We created a new ChibiOS project that will be the base for our code. To do things the proper way, we also made a new board folder, which is specific to our PCB. It specifies all the settings of the various GPIOs on the µC, such as the alternate functions.

One minor problem we hit, is that stm32f4 isn’t supported in the openocd build that is running on lab’s desktops, so we had to build master branch of openocd’s git. Thanks to Sam, that was an easy task. After that, the JTAG just worked out of the box.

Once everything was setup, first functions we’ve tested is powering on/off the red led, and the serial port. Testing them made us realize that the serial port has actually been wired the wrong way, TX on the usual RX pin of the micromatch. Hopefully, we aren’t the only group to have failed on that, so we can use SaMoRa’s serial cable :-) .

Another mistake on the schematics we found out, is that one encoder plug isn’t properly usable: one pin is on a timer, while the other one is on another timer. This is no big problem, since it can easily be done in software, and that it seems really unlikely we’ll use encoder.

Yet another mistake on the PCB, is that the plugs aren’t named, so we need a map to know what function is on what plug.

Anyway, despite the various problems, all the features tested are working, so that’s great news !

Pierre-Hugues Husson

Ball-E’s PCB has been soldered !

Today we received Ball-E’s PCB, and thanks to Alexis P. and Matthieu, it has already been soldered !

It doesn’t appear so, but it’s actually quite huge: about 20cmx10cm , Matthieu’s challenge will be to place it somewhere safe on our robot !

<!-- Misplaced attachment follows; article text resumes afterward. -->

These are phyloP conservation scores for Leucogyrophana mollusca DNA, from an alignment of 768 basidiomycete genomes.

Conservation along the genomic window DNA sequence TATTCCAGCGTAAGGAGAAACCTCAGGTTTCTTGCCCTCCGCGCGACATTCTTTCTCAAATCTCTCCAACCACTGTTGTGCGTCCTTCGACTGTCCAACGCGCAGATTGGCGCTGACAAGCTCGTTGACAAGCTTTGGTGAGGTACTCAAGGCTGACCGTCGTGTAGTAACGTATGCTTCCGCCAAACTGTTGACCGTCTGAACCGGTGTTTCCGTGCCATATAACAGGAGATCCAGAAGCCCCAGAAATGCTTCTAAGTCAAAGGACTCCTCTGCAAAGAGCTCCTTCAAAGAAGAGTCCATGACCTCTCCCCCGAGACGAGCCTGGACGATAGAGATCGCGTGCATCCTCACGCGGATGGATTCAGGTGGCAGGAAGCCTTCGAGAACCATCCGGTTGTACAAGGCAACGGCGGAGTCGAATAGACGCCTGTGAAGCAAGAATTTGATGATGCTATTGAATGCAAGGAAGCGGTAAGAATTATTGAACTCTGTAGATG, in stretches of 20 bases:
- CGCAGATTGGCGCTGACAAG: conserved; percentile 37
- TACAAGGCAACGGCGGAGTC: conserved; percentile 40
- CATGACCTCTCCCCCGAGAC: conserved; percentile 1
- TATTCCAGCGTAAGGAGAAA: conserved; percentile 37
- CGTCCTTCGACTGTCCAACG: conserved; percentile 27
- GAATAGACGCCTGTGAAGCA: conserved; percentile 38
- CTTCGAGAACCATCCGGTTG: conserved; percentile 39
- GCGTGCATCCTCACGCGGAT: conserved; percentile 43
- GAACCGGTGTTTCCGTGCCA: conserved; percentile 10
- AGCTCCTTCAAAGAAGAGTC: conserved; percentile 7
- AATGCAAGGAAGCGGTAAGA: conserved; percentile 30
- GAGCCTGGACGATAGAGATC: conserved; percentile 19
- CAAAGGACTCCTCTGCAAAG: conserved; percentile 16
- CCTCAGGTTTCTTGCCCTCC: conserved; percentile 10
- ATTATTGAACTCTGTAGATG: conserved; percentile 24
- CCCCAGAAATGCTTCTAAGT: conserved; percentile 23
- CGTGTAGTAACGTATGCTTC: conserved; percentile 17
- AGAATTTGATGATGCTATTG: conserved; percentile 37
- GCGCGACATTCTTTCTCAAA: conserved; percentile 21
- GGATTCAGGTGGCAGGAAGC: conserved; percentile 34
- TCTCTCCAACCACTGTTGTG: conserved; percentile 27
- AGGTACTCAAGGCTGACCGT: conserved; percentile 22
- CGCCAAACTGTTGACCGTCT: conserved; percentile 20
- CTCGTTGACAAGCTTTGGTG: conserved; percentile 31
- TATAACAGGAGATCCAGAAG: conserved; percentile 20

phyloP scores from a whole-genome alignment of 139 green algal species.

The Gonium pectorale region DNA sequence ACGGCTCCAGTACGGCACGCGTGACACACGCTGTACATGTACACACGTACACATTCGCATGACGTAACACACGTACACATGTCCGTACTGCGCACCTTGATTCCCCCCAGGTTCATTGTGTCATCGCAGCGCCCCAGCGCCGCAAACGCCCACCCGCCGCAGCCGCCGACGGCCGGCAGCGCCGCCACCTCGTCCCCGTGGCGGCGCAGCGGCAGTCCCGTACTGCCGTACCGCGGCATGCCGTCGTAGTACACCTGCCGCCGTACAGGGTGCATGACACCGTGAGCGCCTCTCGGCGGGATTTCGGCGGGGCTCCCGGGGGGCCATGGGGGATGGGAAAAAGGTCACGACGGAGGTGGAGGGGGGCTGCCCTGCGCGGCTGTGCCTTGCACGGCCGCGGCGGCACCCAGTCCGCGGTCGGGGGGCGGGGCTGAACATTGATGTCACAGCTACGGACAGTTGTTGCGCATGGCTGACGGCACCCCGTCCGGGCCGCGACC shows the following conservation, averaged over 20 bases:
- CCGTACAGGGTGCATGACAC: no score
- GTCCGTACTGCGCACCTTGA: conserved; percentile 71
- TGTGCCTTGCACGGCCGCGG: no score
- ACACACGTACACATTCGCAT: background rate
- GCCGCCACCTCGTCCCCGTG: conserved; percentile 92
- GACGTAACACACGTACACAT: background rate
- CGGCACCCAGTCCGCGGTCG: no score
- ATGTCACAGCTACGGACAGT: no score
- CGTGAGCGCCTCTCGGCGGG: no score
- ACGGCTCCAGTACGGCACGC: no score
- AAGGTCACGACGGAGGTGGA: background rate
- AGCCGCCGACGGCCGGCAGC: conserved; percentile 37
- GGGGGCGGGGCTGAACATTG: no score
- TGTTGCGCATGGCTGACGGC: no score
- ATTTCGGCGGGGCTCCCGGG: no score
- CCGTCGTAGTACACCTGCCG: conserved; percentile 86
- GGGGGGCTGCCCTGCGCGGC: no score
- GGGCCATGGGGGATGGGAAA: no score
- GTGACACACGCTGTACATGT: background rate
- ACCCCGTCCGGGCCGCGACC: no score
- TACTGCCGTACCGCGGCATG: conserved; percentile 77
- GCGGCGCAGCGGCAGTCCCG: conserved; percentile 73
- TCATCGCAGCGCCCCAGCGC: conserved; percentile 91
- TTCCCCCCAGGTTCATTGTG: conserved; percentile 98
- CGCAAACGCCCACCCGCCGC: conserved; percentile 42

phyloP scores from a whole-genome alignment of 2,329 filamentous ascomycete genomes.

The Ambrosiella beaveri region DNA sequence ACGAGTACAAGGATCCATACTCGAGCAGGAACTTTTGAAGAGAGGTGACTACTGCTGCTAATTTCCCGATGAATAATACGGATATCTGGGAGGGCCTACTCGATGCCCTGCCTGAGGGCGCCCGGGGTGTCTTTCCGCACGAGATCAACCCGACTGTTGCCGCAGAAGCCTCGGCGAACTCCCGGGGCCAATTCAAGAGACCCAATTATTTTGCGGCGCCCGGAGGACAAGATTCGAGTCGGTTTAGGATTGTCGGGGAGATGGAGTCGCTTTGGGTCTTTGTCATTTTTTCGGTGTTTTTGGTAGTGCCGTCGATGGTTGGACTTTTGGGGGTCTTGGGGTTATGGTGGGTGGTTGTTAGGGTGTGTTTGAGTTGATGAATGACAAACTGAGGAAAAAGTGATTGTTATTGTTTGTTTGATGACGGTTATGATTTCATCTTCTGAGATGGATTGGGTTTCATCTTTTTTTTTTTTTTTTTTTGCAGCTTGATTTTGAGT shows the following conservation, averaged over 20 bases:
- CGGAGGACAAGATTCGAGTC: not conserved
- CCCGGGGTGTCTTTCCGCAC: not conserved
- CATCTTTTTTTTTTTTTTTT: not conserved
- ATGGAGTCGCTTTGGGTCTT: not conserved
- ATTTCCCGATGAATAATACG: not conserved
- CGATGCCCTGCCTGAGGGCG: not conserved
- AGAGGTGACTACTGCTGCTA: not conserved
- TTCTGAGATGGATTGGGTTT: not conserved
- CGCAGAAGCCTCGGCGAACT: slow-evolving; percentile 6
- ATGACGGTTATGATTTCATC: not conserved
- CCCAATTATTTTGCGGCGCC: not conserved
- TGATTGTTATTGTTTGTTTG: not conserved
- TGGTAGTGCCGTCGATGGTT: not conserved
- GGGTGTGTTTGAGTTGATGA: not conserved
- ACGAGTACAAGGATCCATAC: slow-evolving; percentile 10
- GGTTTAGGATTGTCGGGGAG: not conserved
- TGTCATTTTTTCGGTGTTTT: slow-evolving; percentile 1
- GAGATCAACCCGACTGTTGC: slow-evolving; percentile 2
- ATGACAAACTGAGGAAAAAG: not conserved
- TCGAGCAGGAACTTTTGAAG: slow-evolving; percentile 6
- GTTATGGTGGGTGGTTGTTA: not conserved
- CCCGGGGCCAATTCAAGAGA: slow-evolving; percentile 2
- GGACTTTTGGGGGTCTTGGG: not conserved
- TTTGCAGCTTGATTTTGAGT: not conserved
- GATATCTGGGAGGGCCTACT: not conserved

Pierre-Hugues Husson

Talking to the FreeIMU

So we recently received the FreeIMU board we will be using for our Ball-E.

As we didn’t have our PCBs ready at that moment, I started wiring the FreeIMU board on a STM32F4-Discovery card I could get, which is using the same serie of STM32F4 processors as our final card will. As stronly recommended by Sam, we’re using ChibiOS, which helps quite a lot the development, since all drivers are already available.

The FreeIMU board is a 10-axis unit. We don’t care about pressure, so we only use the magnetometer (HMC-5883) and gyroscope/accelerometer chips(MPU-6050). The gyroscope/accelerometer chip is rather complex and has several really interesting features:

  • The chip has a built-in FIFO module. Basically you configure the device, and then you just read all infos from the FIFO register. It even supports burst reads, so you can make a single I2C read to retrieve all the informations.
  • It has both a master and a slave I2C bus. The slave is obviously the way to get sensors informations to the microcontroller. The master bus is wired to the HMC-5883, so you can set-up the MPU-6050 to read magnetometer values on its own, and then just keep reading the FIFO to get all the infos you need !

We needed the sensors working quickly, so I chose to bypass this I2C master feature, as the MPU-6050 allows us to, and so the current code speaks directly to the HMC-5883 magnetometer.

I hit mainly two problems concerning the retrieval of those datas: